When I was writing The Art of Letting Go, I had to change a lot. I have written elsewhere about changing from a straight-forward narrative to a multiple viewpoint narrative and how hard it was to create four or five authentic voices. With one of my characters, Cheryl, it was particularly tough. I knew what I wanted her to be like, and I knew how I wanted her to act, but feedback kept coming in – she’s not believable. It wasn’t until I had an agent and was perhaps six or seven drafts into writing the novel that I realised the problem: a person with the character I’d created wouldn’t act in the way I’d asked her to act. I ended up re-writing her completely – giving her a different background and different influences and motivations. And I think she finally works.
This willingness to adapt your ideas – rather than just edit your original plan – is key to getting an agent or a publishing contract. Believe me, it’s deflating to go through the euphoria of being offered a contract and then receiving an edit letter outlining all the things you have to change in the manuscript, but it has to be done. Edit letters often make authors cry. Here you are, with a book worthy of an agency/publishing contract, and you are STILL being told that you need to completely re-think one of your characters, alter a major part of your plot and start the entire novel at a different point. You don’t want to do that? Fine. Don’t expect to be published.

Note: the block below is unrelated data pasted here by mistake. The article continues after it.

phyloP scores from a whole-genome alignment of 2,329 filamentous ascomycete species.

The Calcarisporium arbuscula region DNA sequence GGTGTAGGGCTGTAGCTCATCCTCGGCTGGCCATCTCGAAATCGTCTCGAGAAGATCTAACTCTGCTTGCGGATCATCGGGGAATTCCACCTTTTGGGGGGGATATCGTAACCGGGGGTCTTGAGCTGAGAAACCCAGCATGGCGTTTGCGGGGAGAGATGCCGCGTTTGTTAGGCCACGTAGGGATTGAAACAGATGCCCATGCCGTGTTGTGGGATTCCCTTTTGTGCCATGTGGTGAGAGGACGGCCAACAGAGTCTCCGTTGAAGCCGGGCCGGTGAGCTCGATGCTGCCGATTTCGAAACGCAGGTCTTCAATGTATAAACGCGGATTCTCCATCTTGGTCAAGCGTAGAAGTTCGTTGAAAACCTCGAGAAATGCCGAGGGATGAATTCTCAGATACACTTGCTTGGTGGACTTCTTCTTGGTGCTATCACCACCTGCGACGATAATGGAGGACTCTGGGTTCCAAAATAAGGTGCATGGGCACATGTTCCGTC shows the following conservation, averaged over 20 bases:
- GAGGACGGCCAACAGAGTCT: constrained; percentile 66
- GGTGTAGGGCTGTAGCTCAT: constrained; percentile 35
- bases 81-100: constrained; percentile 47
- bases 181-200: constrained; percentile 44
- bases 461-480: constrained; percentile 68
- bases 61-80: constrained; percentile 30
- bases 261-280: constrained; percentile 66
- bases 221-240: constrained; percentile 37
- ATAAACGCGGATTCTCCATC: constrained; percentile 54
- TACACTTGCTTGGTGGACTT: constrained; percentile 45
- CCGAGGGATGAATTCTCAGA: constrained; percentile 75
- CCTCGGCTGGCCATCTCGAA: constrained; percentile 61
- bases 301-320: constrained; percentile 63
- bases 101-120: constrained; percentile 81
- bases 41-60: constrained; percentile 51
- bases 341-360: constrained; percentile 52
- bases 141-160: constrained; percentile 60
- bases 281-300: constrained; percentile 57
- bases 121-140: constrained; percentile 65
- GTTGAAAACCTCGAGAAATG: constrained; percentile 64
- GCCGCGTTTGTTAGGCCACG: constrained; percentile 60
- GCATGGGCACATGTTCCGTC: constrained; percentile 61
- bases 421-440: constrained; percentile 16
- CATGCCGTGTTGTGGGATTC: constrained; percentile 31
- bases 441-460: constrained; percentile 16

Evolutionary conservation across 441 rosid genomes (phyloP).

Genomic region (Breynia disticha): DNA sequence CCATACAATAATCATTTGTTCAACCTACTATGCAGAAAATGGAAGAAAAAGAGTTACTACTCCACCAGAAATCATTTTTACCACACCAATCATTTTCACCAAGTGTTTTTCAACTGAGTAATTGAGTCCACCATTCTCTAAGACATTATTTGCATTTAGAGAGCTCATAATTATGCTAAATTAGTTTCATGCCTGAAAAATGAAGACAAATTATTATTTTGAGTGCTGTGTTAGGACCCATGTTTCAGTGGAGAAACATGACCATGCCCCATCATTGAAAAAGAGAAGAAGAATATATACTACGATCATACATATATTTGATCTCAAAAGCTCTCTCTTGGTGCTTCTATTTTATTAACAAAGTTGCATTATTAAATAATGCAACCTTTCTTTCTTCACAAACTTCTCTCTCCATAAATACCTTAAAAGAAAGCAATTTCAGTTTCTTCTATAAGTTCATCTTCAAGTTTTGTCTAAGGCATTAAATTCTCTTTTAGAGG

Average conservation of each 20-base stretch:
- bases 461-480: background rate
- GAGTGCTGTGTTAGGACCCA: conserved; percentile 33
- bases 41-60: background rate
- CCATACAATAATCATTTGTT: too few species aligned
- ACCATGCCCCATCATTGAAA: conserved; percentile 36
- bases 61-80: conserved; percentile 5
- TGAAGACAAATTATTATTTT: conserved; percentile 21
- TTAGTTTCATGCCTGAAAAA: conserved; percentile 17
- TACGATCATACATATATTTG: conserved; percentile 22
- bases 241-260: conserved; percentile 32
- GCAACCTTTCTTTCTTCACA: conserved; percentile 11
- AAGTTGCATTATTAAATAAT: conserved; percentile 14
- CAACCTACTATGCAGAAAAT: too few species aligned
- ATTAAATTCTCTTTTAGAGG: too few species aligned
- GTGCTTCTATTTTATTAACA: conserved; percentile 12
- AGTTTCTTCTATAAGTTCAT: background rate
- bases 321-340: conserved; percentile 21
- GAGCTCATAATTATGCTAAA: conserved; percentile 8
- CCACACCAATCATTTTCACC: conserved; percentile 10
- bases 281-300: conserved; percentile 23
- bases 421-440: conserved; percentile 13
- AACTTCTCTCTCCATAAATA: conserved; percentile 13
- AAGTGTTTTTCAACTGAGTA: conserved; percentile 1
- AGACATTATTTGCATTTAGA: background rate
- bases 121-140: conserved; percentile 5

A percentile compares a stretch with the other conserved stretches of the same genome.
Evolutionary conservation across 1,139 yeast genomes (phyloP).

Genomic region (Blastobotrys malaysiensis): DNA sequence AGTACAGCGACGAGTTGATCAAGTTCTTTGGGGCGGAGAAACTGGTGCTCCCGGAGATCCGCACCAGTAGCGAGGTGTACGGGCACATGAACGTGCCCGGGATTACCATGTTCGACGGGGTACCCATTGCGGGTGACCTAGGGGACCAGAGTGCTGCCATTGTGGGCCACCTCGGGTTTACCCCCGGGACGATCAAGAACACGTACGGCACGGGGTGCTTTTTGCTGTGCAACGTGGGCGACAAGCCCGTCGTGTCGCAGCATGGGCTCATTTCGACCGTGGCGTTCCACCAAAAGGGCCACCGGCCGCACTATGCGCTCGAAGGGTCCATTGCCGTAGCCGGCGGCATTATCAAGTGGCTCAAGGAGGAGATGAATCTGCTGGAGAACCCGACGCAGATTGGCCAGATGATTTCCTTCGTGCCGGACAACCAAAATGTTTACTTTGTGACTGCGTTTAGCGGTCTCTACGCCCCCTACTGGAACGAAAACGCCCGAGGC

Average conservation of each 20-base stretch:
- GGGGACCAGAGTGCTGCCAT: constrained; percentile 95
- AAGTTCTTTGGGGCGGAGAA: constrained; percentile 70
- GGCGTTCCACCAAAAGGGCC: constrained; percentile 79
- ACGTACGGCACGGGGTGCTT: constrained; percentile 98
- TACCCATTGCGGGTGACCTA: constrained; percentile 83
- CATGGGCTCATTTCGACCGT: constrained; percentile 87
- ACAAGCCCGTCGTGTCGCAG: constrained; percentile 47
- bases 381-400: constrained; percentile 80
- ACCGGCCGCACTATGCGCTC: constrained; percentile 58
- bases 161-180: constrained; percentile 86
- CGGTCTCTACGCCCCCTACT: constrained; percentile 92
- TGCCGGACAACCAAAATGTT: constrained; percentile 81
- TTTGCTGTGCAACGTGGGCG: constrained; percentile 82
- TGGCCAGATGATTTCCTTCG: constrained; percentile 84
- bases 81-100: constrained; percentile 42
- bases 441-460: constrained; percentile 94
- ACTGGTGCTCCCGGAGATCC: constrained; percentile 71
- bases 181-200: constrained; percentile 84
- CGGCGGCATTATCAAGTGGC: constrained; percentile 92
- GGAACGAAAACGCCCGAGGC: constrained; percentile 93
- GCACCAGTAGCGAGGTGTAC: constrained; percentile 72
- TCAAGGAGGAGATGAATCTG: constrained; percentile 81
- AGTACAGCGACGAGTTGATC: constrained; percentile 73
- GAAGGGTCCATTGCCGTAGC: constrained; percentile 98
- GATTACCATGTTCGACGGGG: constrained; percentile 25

All this, of course, comes with the caveat that you are the master of your own story. Yes, you need to be prepared to flex and change. No, you don’t have to cave in to every suggestion. When my agent listed all the changes he wanted me to make before we submitted to publishers, I set to work on most of them. There were a couple of points however – such as changing the ages of my main characters – where I dug my heels in. I was able to explain why I didn’t want to make those changes and David respected that. Agents and editors are looking for writers who can both touch their toes and stand their ground!